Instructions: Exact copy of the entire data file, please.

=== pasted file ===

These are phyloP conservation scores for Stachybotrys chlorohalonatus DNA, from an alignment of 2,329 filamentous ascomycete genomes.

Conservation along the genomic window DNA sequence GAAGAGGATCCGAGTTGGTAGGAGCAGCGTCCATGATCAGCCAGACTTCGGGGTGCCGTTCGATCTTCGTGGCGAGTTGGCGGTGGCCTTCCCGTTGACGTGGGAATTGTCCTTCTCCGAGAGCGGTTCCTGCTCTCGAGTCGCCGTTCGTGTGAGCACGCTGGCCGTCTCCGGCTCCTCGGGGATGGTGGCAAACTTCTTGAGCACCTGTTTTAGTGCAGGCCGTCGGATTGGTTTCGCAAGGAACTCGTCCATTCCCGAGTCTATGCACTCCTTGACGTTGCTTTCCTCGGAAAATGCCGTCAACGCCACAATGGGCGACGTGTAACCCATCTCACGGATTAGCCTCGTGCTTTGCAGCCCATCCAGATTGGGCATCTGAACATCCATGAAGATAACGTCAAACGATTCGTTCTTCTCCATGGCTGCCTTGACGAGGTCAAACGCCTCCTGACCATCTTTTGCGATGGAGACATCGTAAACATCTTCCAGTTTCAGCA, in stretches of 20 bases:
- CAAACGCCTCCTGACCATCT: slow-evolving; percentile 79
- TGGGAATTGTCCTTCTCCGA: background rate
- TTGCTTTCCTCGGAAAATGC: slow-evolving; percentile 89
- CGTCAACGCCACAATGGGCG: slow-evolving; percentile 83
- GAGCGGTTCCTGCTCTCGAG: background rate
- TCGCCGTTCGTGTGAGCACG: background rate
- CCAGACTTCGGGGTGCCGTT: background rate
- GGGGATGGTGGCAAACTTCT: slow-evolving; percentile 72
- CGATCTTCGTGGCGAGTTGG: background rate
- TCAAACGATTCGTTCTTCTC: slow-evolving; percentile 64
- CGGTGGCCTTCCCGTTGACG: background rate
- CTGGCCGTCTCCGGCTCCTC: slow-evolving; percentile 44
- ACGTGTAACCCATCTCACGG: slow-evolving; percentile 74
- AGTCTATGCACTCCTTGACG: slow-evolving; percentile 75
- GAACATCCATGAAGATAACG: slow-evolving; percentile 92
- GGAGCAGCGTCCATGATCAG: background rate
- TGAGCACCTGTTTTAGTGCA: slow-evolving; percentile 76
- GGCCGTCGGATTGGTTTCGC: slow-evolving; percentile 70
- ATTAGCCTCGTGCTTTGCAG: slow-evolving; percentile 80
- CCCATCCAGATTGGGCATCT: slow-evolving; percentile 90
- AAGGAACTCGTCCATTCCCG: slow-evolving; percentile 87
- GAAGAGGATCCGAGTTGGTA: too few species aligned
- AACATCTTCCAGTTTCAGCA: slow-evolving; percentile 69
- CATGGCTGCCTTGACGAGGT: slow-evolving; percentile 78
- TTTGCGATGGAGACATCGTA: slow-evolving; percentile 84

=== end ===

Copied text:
These are phyloP conservation scores for Stachybotrys chlorohalonatus DNA, from an alignment of 2,329 filamentous ascomycete genomes.

Conservation along the genomic window DNA sequence GAAGAGGATCCGAGTTGGTAGGAGCAGCGTCCATGATCAGCCAGACTTCGGGGTGCCGTTCGATCTTCGTGGCGAGTTGGCGGTGGCCTTCCCGTTGACGTGGGAATTGTCCTTCTCCGAGAGCGGTTCCTGCTCTCGAGTCGCCGTTCGTGTGAGCACGCTGGCCGTCTCCGGCTCCTCGGGGATGGTGGCAAACTTCTTGAGCACCTGTTTTAGTGCAGGCCGTCGGATTGGTTTCGCAAGGAACTCGTCCATTCCCGAGTCTATGCACTCCTTGACGTTGCTTTCCTCGGAAAATGCCGTCAACGCCACAATGGGCGACGTGTAACCCATCTCACGGATTAGCCTCGTGCTTTGCAGCCCATCCAGATTGGGCATCTGAACATCCATGAAGATAACGTCAAACGATTCGTTCTTCTCCATGGCTGCCTTGACGAGGTCAAACGCCTCCTGACCATCTTTTGCGATGGAGACATCGTAAACATCTTCCAGTTTCAGCA, in stretches of 20 bases:
- CAAACGCCTCCTGACCATCT: slow-evolving; percentile 79
- TGGGAATTGTCCTTCTCCGA: background rate
- TTGCTTTCCTCGGAAAATGC: slow-evolving; percentile 89
- CGTCAACGCCACAATGGGCG: slow-evolving; percentile 83
- GAGCGGTTCCTGCTCTCGAG: background rate
- TCGCCGTTCGTGTGAGCACG: background rate
- CCAGACTTCGGGGTGCCGTT: background rate
- GGGGATGGTGGCAAACTTCT: slow-evolving; percentile 72
- CGATCTTCGTGGCGAGTTGG: background rate
- TCAAACGATTCGTTCTTCTC: slow-evolving; percentile 64
- CGGTGGCCTTCCCGTTGACG: background rate
- CTGGCCGTCTCCGGCTCCTC: slow-evolving; percentile 44
- ACGTGTAACCCATCTCACGG: slow-evolving; percentile 74
- AGTCTATGCACTCCTTGACG: slow-evolving; percentile 75
- GAACATCCATGAAGATAACG: slow-evolving; percentile 92
- GGAGCAGCGTCCATGATCAG: background rate
- TGAGCACCTGTTTTAGTGCA: slow-evolving; percentile 76
- GGCCGTCGGATTGGTTTCGC: slow-evolving; percentile 70
- ATTAGCCTCGTGCTTTGCAG: slow-evolving; percentile 80
- CCCATCCAGATTGGGCATCT: slow-evolving; percentile 90
- AAGGAACTCGTCCATTCCCG: slow-evolving; percentile 87
- GAAGAGGATCCGAGTTGGTA: too few species aligned
- AACATCTTCCAGTTTCAGCA: slow-evolving; percentile 69
- CATGGCTGCCTTGACGAGGT: slow-evolving; percentile 78
- TTTGCGATGGAGACATCGTA: slow-evolving; percentile 84